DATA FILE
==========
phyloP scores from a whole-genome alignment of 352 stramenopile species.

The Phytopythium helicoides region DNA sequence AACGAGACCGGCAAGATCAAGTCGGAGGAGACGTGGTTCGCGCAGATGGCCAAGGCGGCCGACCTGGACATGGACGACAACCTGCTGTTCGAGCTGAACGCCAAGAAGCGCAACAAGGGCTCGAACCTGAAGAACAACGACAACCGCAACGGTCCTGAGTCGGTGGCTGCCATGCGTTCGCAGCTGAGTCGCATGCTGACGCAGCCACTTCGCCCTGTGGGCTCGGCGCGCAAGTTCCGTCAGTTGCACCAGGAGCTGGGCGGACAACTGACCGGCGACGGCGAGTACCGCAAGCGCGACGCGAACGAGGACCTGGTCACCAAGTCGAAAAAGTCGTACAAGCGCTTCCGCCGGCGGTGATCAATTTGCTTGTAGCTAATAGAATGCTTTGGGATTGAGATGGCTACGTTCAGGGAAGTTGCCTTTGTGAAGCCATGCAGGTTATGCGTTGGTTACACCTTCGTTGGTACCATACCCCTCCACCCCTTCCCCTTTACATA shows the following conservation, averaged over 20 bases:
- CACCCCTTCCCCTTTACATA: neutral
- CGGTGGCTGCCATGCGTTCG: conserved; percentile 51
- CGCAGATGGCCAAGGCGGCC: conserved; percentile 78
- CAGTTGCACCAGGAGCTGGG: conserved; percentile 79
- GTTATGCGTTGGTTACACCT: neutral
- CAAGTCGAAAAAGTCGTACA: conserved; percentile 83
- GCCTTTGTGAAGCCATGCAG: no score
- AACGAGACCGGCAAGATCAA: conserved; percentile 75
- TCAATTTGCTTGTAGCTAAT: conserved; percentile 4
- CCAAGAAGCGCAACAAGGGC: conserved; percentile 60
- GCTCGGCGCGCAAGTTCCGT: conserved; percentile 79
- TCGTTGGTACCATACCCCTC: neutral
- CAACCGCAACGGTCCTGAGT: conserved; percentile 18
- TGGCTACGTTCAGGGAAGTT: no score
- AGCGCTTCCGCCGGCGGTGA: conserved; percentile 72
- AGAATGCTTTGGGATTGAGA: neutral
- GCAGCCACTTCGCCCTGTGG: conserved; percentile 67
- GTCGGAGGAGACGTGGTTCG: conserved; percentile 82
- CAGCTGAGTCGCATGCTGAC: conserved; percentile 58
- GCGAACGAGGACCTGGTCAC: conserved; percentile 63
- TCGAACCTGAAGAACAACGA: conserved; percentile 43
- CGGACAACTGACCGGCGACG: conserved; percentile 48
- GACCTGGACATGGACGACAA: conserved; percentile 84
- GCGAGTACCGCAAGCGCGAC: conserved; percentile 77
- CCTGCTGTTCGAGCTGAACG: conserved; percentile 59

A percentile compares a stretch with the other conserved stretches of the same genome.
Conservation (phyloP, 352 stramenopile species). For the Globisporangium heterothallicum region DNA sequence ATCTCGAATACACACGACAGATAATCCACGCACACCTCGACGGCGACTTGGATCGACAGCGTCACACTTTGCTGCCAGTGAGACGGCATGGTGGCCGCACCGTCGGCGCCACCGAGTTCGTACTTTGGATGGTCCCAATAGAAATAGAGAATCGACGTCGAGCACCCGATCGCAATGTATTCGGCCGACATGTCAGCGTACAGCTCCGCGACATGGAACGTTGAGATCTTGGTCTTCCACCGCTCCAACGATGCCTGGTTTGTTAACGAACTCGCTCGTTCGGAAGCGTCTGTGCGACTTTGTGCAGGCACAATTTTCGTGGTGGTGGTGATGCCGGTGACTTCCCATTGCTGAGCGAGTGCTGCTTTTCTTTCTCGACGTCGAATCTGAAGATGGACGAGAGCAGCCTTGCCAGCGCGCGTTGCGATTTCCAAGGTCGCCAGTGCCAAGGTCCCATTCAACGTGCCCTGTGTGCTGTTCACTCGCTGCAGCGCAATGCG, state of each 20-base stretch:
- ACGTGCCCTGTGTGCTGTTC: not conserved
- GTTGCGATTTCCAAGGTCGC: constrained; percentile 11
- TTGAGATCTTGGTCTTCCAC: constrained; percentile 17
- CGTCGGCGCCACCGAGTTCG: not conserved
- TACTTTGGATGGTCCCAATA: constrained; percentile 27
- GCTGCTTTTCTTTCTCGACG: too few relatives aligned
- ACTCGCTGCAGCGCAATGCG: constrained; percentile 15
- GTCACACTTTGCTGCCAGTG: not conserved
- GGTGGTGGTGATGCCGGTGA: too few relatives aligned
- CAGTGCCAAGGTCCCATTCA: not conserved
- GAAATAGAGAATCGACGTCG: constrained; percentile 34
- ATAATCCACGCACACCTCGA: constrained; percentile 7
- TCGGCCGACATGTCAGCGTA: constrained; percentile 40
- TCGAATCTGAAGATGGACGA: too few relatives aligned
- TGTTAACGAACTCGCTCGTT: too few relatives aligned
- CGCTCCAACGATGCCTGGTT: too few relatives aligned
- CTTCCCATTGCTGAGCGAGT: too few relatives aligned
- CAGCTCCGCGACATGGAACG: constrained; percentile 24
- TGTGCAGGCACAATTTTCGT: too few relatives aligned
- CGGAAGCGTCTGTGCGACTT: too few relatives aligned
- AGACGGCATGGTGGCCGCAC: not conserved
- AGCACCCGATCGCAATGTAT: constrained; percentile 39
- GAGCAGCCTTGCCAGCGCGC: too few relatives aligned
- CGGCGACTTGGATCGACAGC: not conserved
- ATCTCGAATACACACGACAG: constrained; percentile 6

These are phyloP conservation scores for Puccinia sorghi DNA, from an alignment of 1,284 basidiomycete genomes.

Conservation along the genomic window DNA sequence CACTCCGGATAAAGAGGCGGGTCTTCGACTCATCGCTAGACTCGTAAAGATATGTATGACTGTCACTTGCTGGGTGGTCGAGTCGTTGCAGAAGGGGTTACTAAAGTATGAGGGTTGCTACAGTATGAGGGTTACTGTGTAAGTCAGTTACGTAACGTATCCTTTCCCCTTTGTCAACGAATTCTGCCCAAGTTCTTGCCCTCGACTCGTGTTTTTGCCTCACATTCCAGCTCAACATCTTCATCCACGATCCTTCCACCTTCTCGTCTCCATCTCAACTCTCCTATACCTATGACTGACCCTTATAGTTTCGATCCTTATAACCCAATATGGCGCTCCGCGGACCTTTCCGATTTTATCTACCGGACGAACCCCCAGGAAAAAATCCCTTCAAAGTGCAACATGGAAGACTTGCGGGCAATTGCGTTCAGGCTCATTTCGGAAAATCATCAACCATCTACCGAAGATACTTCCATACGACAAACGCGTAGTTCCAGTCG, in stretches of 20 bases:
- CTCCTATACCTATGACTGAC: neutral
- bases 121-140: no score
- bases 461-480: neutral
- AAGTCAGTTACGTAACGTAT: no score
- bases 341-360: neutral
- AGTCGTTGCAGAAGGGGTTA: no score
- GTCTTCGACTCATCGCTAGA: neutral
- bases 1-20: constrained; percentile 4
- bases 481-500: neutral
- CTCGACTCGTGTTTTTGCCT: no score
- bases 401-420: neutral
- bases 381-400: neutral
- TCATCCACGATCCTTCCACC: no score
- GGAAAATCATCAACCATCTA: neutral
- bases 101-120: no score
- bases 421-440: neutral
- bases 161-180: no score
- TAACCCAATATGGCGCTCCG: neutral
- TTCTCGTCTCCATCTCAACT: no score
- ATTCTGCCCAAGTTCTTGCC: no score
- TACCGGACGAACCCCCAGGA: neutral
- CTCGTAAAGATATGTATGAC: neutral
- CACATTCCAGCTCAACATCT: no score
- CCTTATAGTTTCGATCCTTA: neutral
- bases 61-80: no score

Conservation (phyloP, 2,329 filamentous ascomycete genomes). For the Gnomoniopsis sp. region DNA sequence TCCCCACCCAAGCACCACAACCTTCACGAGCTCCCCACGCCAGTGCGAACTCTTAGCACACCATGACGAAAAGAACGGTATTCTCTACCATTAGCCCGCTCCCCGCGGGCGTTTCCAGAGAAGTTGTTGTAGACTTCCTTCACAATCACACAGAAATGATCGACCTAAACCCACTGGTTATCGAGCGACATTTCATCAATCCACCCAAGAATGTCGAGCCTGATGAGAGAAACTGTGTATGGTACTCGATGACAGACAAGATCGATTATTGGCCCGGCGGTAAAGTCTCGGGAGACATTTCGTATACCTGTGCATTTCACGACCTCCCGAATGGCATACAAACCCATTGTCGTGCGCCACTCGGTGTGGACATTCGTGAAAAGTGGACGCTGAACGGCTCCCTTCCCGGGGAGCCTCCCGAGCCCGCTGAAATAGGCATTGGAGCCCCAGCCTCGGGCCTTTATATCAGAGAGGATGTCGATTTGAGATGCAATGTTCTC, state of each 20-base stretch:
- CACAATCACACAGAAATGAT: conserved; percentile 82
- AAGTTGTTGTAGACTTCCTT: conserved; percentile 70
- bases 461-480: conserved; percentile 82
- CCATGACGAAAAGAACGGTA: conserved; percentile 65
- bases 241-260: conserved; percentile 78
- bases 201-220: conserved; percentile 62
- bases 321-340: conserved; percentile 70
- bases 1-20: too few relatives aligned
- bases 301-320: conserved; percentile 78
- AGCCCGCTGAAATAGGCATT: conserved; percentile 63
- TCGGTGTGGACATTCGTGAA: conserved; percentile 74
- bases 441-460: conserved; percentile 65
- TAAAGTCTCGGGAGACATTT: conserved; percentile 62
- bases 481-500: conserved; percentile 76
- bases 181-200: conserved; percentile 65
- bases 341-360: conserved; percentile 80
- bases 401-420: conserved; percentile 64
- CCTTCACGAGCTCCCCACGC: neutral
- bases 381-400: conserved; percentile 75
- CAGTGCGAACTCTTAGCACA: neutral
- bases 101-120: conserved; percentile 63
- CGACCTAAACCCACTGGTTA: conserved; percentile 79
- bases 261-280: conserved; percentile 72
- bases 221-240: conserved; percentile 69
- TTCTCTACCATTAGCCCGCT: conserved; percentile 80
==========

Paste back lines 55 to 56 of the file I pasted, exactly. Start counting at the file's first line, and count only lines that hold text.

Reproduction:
These are phyloP conservation scores for Puccinia sorghi DNA, from an alignment of 1,284 basidiomycete genomes.

Conservation along the genomic window DNA sequence CACTCCGGATAAAGAGGCGGGTCTTCGACTCATCGCTAGACTCGTAAAGATATGTATGACTGTCACTTGCTGGGTGGTCGAGTCGTTGCAGAAGGGGTTACTAAAGTATGAGGGTTGCTACAGTATGAGGGTTACTGTGTAAGTCAGTTACGTAACGTATCCTTTCCCCTTTGTCAACGAATTCTGCCCAAGTTCTTGCCCTCGACTCGTGTTTTTGCCTCACATTCCAGCTCAACATCTTCATCCACGATCCTTCCACCTTCTCGTCTCCATCTCAACTCTCCTATACCTATGACTGACCCTTATAGTTTCGATCCTTATAACCCAATATGGCGCTCCGCGGACCTTTCCGATTTTATCTACCGGACGAACCCCCAGGAAAAAATCCCTTCAAAGTGCAACATGGAAGACTTGCGGGCAATTGCGTTCAGGCTCATTTCGGAAAATCATCAACCATCTACCGAAGATACTTCCATACGACAAACGCGTAGTTCCAGTCG, in stretches of 20 bases: